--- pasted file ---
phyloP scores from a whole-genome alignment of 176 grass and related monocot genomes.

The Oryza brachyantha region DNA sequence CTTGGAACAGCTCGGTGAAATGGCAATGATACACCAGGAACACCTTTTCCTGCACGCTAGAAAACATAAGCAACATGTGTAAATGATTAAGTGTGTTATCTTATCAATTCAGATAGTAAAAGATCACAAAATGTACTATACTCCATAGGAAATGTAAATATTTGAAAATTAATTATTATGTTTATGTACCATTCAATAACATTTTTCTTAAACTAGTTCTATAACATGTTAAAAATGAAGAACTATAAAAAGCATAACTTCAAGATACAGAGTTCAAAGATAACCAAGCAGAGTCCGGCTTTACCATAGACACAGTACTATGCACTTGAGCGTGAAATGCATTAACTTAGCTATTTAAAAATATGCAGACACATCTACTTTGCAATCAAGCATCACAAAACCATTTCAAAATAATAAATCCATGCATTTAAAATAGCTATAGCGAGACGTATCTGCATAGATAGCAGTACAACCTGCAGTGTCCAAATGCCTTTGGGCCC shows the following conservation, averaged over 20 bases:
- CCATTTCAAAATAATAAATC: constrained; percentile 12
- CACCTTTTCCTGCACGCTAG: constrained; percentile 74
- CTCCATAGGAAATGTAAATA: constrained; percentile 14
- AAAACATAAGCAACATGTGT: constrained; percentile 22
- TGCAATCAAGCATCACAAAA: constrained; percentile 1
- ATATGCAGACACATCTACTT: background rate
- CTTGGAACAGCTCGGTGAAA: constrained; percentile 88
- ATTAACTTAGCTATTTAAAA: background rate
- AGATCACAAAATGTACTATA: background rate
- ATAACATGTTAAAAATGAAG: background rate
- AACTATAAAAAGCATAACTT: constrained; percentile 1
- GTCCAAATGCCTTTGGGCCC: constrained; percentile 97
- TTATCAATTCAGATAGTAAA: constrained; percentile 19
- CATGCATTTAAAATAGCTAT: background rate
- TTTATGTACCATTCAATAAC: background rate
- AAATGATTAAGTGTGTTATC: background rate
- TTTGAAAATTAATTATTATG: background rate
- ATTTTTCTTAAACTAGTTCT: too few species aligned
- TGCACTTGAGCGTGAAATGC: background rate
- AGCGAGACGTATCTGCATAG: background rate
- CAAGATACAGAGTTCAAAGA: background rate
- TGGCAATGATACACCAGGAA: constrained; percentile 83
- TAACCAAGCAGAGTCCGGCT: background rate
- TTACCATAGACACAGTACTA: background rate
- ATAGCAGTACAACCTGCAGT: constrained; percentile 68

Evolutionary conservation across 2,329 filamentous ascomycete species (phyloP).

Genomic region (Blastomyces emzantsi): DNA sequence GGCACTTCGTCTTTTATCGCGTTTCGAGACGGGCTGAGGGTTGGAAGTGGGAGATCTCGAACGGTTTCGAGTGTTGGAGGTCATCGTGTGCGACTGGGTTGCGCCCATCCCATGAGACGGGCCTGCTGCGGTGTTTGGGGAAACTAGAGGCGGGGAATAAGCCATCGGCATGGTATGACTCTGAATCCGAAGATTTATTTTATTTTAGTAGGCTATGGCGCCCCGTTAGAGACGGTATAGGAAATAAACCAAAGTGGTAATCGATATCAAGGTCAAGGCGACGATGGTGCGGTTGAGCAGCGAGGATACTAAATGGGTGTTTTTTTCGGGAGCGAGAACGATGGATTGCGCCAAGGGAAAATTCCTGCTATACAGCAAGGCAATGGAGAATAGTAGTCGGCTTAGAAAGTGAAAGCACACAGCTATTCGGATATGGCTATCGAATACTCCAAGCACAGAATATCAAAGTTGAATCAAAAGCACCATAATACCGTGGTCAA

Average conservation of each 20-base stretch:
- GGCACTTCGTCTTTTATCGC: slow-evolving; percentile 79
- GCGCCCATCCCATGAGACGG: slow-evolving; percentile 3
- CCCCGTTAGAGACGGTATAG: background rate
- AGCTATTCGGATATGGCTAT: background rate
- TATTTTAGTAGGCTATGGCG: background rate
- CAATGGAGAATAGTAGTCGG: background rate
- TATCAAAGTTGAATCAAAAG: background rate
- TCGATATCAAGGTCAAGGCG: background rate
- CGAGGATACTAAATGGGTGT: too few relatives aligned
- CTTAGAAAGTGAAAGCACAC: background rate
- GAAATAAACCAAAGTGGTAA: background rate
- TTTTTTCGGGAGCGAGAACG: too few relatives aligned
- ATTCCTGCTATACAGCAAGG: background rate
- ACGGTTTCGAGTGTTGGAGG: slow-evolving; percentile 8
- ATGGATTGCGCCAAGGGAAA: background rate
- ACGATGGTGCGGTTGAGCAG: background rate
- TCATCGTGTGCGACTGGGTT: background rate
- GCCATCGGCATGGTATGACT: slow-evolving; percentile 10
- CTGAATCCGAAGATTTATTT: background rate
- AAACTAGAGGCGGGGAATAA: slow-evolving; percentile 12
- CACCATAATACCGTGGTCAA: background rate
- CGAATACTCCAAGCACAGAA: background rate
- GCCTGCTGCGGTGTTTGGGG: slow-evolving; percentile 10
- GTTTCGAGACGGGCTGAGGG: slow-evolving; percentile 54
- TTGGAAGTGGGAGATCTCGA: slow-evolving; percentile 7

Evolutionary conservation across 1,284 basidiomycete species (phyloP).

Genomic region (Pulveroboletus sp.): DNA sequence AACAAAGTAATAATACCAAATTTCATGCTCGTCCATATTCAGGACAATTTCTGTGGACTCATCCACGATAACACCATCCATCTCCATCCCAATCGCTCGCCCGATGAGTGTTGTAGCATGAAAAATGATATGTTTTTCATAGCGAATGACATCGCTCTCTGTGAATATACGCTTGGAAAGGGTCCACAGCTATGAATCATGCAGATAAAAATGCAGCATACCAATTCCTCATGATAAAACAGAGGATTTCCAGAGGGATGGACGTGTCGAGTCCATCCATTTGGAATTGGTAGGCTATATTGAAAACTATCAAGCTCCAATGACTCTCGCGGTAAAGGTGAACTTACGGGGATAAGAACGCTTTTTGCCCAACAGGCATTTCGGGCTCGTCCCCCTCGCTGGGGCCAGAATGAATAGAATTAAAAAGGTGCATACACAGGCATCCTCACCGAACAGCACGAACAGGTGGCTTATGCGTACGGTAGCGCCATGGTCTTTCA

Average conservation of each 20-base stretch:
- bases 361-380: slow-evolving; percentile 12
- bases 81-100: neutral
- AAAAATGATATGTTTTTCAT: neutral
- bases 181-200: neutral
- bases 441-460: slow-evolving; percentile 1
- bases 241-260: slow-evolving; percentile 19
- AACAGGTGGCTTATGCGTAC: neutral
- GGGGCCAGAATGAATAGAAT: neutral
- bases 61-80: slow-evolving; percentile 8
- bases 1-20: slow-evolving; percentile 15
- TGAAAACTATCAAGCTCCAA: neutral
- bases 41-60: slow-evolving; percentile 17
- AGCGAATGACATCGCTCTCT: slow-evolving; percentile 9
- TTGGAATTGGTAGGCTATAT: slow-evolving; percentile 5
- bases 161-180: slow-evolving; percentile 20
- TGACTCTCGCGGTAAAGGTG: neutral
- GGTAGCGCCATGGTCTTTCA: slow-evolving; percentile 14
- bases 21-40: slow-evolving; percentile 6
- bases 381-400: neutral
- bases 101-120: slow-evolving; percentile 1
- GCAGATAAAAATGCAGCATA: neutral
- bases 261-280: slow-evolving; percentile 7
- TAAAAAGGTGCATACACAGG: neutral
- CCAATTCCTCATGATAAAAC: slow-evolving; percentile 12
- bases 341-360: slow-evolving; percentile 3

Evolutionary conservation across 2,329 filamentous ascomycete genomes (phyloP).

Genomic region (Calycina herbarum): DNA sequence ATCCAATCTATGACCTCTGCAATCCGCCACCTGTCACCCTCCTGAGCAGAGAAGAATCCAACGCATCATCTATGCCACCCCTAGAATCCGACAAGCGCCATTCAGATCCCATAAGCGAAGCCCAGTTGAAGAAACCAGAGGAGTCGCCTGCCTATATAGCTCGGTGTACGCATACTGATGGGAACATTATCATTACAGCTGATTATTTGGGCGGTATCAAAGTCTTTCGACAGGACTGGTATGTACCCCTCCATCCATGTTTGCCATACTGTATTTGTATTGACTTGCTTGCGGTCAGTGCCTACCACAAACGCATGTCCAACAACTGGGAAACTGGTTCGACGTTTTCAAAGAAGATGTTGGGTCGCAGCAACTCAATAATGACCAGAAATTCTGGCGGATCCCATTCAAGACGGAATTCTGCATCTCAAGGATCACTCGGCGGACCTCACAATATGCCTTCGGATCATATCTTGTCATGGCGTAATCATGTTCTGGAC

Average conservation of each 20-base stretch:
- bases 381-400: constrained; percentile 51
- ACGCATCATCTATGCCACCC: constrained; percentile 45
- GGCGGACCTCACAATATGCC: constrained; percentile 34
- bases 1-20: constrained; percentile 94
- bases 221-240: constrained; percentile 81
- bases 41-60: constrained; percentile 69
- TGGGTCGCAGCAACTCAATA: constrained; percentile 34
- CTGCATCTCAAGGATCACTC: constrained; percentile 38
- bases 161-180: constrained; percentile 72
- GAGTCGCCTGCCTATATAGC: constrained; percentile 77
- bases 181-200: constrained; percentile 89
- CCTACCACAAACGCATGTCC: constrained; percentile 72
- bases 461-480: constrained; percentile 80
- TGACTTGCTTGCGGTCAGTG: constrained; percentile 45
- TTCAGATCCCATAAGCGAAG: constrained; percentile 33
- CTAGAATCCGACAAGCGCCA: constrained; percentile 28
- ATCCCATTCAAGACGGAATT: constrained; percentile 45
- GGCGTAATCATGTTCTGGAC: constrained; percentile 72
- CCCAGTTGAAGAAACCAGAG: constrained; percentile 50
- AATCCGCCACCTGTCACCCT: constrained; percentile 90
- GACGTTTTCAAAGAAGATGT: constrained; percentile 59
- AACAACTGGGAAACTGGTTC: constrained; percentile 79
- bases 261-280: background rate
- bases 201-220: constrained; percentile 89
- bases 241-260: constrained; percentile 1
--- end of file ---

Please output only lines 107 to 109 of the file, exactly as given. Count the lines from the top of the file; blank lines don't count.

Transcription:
- GACGTTTTCAAAGAAGATGT: constrained; percentile 59
- AACAACTGGGAAACTGGTTC: constrained; percentile 79
- bases 261-280: background rate